Activity 4: A Mantle and a Core
Evidence for a separate core and mantle within the Earth comes from P- and S-wave travel times. Before turning to that evidence, look at Fig. 1, which shows the path taken by a seismic wave traveling along a straight line from an epicenter to a distant seismographic station. The distance from the epicenter to the station can be represented by an angle delta.gif (64 bytes) inside the Earth or by an arc of length D on its surface. Seismologists use delta.gif (64 bytes) because it gives a better sense of distance. For example, it’s easy to see that 90° is one-quarter the distance around the Earth.

Fig. 1: Angular relations for seismic travel times.

Figure 2 shows how long it takes for P and S waves to travel from an epicenter to various points on the Earth’s surface. It takes almost 12.5 minutes for P waves to travel to a distance of 80° from the epicenter but 22.5 minutes for S waves. Notice that P waves are not recorded at stations located between 103° and 143° from the epicenter, and S waves are not recorded above 103°.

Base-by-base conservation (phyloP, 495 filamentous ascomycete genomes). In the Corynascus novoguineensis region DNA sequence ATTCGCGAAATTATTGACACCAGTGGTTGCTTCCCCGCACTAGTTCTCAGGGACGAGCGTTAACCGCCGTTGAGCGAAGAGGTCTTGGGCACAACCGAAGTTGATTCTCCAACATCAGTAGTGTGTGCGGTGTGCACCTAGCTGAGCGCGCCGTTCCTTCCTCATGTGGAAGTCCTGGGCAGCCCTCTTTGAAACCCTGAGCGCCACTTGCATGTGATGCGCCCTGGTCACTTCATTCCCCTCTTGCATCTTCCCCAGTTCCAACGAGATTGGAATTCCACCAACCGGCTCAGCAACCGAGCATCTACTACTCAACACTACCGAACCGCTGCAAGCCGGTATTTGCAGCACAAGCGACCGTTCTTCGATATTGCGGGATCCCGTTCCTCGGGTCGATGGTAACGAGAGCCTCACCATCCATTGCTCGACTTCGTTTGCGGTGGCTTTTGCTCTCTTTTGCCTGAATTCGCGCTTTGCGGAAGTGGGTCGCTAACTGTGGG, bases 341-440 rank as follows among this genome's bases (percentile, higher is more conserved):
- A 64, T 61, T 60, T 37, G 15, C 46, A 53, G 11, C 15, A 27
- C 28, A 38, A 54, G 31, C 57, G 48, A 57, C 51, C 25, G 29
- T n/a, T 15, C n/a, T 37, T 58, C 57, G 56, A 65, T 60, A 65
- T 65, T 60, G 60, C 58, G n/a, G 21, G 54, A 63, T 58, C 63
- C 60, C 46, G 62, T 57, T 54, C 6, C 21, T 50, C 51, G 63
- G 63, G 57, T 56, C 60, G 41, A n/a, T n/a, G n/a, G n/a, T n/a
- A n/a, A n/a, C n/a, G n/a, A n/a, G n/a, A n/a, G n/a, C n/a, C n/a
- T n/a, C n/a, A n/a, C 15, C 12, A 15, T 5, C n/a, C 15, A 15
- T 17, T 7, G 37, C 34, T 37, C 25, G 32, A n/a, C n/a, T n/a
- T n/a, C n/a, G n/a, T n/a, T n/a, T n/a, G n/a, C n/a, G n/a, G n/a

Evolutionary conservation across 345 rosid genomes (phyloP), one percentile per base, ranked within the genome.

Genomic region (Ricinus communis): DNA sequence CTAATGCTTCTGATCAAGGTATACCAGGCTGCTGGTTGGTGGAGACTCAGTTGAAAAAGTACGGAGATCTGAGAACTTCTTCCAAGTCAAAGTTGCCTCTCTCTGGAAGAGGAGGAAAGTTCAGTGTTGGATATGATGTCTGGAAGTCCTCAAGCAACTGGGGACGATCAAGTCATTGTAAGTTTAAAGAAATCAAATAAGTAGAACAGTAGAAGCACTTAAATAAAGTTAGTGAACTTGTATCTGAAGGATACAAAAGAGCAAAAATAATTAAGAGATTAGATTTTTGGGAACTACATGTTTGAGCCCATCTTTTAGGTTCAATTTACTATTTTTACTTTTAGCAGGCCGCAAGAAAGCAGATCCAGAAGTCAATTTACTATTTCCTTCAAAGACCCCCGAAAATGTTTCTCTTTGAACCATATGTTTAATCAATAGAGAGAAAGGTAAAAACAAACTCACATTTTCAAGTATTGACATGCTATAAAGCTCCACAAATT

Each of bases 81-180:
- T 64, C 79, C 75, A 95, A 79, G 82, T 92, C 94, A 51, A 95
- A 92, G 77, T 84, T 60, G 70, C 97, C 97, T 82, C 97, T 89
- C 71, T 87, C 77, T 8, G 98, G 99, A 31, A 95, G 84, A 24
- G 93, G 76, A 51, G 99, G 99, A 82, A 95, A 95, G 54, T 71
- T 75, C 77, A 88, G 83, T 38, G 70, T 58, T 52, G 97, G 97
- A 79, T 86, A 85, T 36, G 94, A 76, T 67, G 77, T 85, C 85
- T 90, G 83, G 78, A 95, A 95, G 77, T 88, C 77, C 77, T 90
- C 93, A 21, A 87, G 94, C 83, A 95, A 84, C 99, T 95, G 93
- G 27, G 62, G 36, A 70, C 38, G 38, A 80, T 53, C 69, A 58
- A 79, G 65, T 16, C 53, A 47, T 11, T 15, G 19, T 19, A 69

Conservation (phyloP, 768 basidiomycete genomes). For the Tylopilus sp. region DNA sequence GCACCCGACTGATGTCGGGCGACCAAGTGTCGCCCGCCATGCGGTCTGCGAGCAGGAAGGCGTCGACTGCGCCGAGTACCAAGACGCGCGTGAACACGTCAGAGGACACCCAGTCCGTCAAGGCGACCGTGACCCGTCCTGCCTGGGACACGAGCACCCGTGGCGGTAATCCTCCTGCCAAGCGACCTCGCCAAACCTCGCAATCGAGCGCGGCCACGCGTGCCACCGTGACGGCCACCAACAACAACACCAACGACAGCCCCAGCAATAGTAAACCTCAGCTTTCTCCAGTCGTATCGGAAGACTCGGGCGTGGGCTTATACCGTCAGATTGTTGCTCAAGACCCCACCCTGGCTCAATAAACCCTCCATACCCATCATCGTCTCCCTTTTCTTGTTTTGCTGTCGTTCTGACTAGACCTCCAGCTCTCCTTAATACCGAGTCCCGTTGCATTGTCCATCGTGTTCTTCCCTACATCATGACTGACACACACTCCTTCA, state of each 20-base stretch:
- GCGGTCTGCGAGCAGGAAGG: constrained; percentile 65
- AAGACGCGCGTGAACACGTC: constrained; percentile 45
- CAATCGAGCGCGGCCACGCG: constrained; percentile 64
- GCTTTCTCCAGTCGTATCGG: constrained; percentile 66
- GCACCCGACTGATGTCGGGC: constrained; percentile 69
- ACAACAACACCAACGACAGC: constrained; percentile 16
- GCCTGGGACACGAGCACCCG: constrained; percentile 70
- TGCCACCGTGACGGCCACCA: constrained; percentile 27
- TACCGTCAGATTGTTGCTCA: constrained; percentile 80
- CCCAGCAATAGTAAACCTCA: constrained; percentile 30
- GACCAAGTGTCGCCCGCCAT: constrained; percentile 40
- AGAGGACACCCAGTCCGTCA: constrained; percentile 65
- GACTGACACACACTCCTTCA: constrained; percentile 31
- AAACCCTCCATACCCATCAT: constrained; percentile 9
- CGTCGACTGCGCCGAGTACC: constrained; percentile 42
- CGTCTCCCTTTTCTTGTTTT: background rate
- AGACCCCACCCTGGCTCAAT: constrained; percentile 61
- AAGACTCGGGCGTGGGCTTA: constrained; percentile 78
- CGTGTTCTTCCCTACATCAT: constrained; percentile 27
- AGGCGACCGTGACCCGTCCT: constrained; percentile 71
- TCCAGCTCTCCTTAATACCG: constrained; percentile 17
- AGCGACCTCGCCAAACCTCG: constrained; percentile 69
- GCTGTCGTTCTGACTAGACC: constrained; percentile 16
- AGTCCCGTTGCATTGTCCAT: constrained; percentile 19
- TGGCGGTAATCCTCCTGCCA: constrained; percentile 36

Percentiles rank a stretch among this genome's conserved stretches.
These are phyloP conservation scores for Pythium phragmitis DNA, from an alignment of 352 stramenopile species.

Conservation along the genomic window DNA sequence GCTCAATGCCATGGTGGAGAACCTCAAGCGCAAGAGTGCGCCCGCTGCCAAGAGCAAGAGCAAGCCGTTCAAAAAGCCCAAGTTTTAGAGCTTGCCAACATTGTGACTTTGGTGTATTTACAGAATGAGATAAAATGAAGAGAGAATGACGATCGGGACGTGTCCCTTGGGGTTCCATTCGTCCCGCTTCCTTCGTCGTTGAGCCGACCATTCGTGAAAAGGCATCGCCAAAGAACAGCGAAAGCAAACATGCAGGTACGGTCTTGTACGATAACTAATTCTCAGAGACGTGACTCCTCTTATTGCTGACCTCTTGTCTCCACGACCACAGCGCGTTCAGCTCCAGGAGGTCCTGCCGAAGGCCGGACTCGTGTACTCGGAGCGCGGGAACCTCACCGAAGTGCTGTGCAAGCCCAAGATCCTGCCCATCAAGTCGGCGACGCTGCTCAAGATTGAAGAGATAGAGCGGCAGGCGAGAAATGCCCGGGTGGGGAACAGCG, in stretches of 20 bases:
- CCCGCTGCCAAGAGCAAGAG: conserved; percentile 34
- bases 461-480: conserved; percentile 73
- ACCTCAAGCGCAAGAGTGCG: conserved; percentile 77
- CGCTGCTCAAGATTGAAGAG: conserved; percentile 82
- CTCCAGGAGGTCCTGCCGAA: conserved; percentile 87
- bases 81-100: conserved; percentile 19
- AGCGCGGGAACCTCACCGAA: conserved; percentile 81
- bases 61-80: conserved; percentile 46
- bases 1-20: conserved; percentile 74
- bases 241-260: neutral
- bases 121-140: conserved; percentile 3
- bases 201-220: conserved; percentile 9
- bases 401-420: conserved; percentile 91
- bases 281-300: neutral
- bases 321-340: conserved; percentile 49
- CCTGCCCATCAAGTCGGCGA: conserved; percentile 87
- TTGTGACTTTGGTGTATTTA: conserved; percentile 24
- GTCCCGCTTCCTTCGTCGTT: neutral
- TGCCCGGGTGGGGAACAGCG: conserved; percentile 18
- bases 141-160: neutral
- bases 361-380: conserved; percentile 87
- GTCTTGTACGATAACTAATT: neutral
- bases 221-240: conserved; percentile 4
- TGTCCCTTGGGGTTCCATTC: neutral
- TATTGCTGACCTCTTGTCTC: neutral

Fig. 2: Travel times for the two different types of seismic waves.

These regions are called shadow zones, and their existence is an important clue about Earth’s internal structure. The fact that P and S waves are abruptly cut off at 103° tells us that there is a sharp discontinuity in seismic velocity within the Earth. This discontinuity is the boundary between the mantle and the core. But how do velocities differ between the mantle and core? To answer that question, we will use another Java applet. The applet that appears below is useful for creating and testing seismic velocity models.


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